The NHS’s first MRI scanner to produce images of patients standing is improving the diagnoses of musculoskeletal (MSK) conditions, said physio Richard Robinson of Glan Clwyd Hospital, Denbighshire.
Glan Clwyd’s upright scanner is a first for the NHS
The advanced practitioner, who works in the spinal clinic at the major north-east Wales hospital, said: ‘When we scan patients standing upright in a load-bearing position, we may identify compressive findings that were not always evident in the supine scan.’
Since the scanner was installed at Glan Clwyd in March it has been used to triage patients with MSK problems for surgery or other treatments.
It was purchased through the Welsh government’s health technologies fund, created to improve the country’s health infrastructure and the provision of vital services.
John Manchester, lead radiographer at the hospital, said the G-scan had enabled his team to scan people who could not tolerate a conventional scanner. These included very young children, people with learning difficulties and those with claustrophobia.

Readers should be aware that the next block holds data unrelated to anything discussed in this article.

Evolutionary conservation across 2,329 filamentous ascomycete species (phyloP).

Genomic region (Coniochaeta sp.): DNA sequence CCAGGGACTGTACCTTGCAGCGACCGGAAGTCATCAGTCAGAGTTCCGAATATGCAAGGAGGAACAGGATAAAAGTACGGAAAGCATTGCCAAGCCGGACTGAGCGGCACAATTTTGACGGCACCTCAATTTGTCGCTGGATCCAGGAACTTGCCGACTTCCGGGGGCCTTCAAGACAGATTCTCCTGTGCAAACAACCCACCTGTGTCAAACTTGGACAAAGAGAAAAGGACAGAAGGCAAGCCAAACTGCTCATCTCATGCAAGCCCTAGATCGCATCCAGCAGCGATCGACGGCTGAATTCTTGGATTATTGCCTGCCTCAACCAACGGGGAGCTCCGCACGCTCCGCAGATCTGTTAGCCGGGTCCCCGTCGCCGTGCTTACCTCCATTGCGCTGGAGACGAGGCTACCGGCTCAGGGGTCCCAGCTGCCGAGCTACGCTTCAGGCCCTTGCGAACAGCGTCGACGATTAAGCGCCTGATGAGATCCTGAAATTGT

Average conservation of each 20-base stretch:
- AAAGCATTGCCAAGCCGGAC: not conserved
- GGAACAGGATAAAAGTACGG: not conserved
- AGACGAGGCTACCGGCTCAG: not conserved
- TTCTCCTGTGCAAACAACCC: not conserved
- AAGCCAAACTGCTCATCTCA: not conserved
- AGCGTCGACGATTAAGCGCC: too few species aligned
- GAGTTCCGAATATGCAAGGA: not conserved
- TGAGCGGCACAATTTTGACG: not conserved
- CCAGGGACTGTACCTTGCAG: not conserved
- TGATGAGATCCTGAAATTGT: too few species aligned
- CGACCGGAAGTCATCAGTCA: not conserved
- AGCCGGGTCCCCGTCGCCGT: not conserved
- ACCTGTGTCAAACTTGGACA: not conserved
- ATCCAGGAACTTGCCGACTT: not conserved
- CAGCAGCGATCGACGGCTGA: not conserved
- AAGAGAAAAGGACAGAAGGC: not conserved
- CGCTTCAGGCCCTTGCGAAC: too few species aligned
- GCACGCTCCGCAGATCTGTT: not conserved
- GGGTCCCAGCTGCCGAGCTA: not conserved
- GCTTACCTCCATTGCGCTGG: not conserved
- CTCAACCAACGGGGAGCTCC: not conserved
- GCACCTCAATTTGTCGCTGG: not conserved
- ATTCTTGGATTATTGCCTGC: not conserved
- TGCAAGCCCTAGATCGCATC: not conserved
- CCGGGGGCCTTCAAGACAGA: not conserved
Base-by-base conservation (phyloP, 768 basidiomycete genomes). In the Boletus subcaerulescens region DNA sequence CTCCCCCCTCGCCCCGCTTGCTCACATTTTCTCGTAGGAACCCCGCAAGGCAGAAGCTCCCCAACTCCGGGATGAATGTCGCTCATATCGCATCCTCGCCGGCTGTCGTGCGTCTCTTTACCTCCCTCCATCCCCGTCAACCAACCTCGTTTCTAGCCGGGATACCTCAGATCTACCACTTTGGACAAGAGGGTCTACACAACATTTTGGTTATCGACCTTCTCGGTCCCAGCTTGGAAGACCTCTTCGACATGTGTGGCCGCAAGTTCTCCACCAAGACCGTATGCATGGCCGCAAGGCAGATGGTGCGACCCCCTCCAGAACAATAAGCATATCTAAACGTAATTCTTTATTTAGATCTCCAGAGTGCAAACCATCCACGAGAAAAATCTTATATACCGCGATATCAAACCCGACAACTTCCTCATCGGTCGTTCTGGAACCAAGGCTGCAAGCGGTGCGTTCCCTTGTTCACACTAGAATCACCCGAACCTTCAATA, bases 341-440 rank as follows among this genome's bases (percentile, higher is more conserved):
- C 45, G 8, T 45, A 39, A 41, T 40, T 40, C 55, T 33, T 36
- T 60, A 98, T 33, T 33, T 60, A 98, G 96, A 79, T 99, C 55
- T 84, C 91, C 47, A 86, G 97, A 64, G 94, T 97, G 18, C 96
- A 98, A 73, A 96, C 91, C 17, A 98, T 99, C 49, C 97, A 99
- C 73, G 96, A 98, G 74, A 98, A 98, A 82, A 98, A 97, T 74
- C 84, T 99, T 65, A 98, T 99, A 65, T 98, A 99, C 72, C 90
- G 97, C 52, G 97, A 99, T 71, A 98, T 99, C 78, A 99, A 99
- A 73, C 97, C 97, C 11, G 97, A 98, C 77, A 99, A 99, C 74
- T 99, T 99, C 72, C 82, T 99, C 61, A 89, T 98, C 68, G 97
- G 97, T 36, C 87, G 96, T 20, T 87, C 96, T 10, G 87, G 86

‘You would never replace your main MRI scanner with one of these, because it’s an MSK-specific scanner,’ he said. ‘Especially with an ever-increasing orthopaedic caseload, it’s a good way of adding sessions for lumbar spine or cervical spine, for example.’
Mr Robinson said that a radiology department audit of the G-scan was under way to measure outcomes, but that he believed it had been a positive development.
‘Ultimately, we’re just trying to improve the quality of diagnosis and management of our patients, answer concerns about their symptoms and help them get on with their lives,’ he said.
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